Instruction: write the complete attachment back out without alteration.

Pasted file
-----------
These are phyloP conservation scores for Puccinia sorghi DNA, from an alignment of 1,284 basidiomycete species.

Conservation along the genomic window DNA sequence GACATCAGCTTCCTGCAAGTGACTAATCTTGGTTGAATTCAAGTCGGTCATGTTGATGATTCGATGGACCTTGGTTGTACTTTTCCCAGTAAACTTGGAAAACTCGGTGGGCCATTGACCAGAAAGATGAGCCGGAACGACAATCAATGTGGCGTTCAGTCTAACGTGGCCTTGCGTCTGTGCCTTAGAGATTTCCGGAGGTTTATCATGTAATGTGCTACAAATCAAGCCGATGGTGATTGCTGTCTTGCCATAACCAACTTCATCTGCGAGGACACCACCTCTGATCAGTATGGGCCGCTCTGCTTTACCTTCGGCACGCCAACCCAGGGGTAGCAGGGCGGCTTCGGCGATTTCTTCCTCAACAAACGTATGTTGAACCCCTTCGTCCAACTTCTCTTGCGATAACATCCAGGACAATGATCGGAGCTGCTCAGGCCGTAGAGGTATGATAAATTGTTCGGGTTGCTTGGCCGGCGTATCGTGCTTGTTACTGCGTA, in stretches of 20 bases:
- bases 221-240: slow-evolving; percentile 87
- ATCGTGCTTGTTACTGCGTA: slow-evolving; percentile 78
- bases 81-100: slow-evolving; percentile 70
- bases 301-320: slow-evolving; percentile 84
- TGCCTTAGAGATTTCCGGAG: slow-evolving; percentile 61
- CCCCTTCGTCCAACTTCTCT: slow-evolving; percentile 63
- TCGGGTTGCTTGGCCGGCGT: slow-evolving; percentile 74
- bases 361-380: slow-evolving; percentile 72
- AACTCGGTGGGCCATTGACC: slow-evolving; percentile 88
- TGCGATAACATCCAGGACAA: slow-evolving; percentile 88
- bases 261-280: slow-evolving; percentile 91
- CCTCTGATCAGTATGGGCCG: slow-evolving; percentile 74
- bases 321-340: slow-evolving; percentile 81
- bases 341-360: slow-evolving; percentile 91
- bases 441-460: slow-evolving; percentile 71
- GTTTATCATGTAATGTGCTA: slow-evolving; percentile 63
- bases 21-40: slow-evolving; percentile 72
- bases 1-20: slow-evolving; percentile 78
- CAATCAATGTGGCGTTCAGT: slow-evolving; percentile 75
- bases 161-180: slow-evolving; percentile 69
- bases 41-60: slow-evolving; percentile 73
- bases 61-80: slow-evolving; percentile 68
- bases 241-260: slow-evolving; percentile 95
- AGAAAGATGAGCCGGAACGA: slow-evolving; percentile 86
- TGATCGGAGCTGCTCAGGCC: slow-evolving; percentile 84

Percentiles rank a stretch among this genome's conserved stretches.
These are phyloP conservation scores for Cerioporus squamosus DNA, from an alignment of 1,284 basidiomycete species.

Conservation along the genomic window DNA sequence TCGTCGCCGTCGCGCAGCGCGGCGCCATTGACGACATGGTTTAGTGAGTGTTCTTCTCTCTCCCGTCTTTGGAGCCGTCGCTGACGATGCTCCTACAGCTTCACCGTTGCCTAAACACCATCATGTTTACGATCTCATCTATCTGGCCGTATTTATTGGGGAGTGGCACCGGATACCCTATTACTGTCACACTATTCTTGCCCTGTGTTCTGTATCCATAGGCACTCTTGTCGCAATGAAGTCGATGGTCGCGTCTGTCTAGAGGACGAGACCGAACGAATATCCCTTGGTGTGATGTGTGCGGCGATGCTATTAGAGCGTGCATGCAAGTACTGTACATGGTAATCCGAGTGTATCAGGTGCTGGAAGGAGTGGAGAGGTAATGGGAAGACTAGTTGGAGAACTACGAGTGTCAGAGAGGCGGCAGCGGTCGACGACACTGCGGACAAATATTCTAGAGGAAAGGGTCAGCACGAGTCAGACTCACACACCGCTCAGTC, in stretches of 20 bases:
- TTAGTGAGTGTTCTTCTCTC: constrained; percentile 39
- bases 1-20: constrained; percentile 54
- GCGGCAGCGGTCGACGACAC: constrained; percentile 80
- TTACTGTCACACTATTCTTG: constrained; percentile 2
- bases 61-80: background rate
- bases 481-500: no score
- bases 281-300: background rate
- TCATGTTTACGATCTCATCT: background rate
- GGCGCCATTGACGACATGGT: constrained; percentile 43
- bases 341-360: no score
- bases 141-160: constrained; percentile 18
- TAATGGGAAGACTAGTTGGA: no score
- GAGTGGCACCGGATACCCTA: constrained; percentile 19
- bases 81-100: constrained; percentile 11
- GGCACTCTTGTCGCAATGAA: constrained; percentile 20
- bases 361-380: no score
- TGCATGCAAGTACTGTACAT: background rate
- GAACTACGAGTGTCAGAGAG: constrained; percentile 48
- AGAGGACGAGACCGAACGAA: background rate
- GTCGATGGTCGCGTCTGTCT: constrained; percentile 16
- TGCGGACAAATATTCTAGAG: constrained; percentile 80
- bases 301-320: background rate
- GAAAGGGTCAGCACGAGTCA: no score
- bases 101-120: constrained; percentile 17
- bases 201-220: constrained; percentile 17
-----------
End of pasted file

These are phyloP conservation scores for Puccinia sorghi DNA, from an alignment of 1,284 basidiomycete species.

Conservation along the genomic window DNA sequence GACATCAGCTTCCTGCAAGTGACTAATCTTGGTTGAATTCAAGTCGGTCATGTTGATGATTCGATGGACCTTGGTTGTACTTTTCCCAGTAAACTTGGAAAACTCGGTGGGCCATTGACCAGAAAGATGAGCCGGAACGACAATCAATGTGGCGTTCAGTCTAACGTGGCCTTGCGTCTGTGCCTTAGAGATTTCCGGAGGTTTATCATGTAATGTGCTACAAATCAAGCCGATGGTGATTGCTGTCTTGCCATAACCAACTTCATCTGCGAGGACACCACCTCTGATCAGTATGGGCCGCTCTGCTTTACCTTCGGCACGCCAACCCAGGGGTAGCAGGGCGGCTTCGGCGATTTCTTCCTCAACAAACGTATGTTGAACCCCTTCGTCCAACTTCTCTTGCGATAACATCCAGGACAATGATCGGAGCTGCTCAGGCCGTAGAGGTATGATAAATTGTTCGGGTTGCTTGGCCGGCGTATCGTGCTTGTTACTGCGTA, in stretches of 20 bases:
- bases 221-240: slow-evolving; percentile 87
- ATCGTGCTTGTTACTGCGTA: slow-evolving; percentile 78
- bases 81-100: slow-evolving; percentile 70
- bases 301-320: slow-evolving; percentile 84
- TGCCTTAGAGATTTCCGGAG: slow-evolving; percentile 61
- CCCCTTCGTCCAACTTCTCT: slow-evolving; percentile 63
- TCGGGTTGCTTGGCCGGCGT: slow-evolving; percentile 74
- bases 361-380: slow-evolving; percentile 72
- AACTCGGTGGGCCATTGACC: slow-evolving; percentile 88
- TGCGATAACATCCAGGACAA: slow-evolving; percentile 88
- bases 261-280: slow-evolving; percentile 91
- CCTCTGATCAGTATGGGCCG: slow-evolving; percentile 74
- bases 321-340: slow-evolving; percentile 81
- bases 341-360: slow-evolving; percentile 91
- bases 441-460: slow-evolving; percentile 71
- GTTTATCATGTAATGTGCTA: slow-evolving; percentile 63
- bases 21-40: slow-evolving; percentile 72
- bases 1-20: slow-evolving; percentile 78
- CAATCAATGTGGCGTTCAGT: slow-evolving; percentile 75
- bases 161-180: slow-evolving; percentile 69
- bases 41-60: slow-evolving; percentile 73
- bases 61-80: slow-evolving; percentile 68
- bases 241-260: slow-evolving; percentile 95
- AGAAAGATGAGCCGGAACGA: slow-evolving; percentile 86
- TGATCGGAGCTGCTCAGGCC: slow-evolving; percentile 84

Percentiles rank a stretch among this genome's conserved stretches.
These are phyloP conservation scores for Cerioporus squamosus DNA, from an alignment of 1,284 basidiomycete species.

Conservation along the genomic window DNA sequence TCGTCGCCGTCGCGCAGCGCGGCGCCATTGACGACATGGTTTAGTGAGTGTTCTTCTCTCTCCCGTCTTTGGAGCCGTCGCTGACGATGCTCCTACAGCTTCACCGTTGCCTAAACACCATCATGTTTACGATCTCATCTATCTGGCCGTATTTATTGGGGAGTGGCACCGGATACCCTATTACTGTCACACTATTCTTGCCCTGTGTTCTGTATCCATAGGCACTCTTGTCGCAATGAAGTCGATGGTCGCGTCTGTCTAGAGGACGAGACCGAACGAATATCCCTTGGTGTGATGTGTGCGGCGATGCTATTAGAGCGTGCATGCAAGTACTGTACATGGTAATCCGAGTGTATCAGGTGCTGGAAGGAGTGGAGAGGTAATGGGAAGACTAGTTGGAGAACTACGAGTGTCAGAGAGGCGGCAGCGGTCGACGACACTGCGGACAAATATTCTAGAGGAAAGGGTCAGCACGAGTCAGACTCACACACCGCTCAGTC, in stretches of 20 bases:
- TTAGTGAGTGTTCTTCTCTC: constrained; percentile 39
- bases 1-20: constrained; percentile 54
- GCGGCAGCGGTCGACGACAC: constrained; percentile 80
- TTACTGTCACACTATTCTTG: constrained; percentile 2
- bases 61-80: background rate
- bases 481-500: no score
- bases 281-300: background rate
- TCATGTTTACGATCTCATCT: background rate
- GGCGCCATTGACGACATGGT: constrained; percentile 43
- bases 341-360: no score
- bases 141-160: constrained; percentile 18
- TAATGGGAAGACTAGTTGGA: no score
- GAGTGGCACCGGATACCCTA: constrained; percentile 19
- bases 81-100: constrained; percentile 11
- GGCACTCTTGTCGCAATGAA: constrained; percentile 20
- bases 361-380: no score
- TGCATGCAAGTACTGTACAT: background rate
- GAACTACGAGTGTCAGAGAG: constrained; percentile 48
- AGAGGACGAGACCGAACGAA: background rate
- GTCGATGGTCGCGTCTGTCT: constrained; percentile 16
- TGCGGACAAATATTCTAGAG: constrained; percentile 80
- bases 301-320: background rate
- GAAAGGGTCAGCACGAGTCA: no score
- bases 101-120: constrained; percentile 17
- bases 201-220: constrained; percentile 17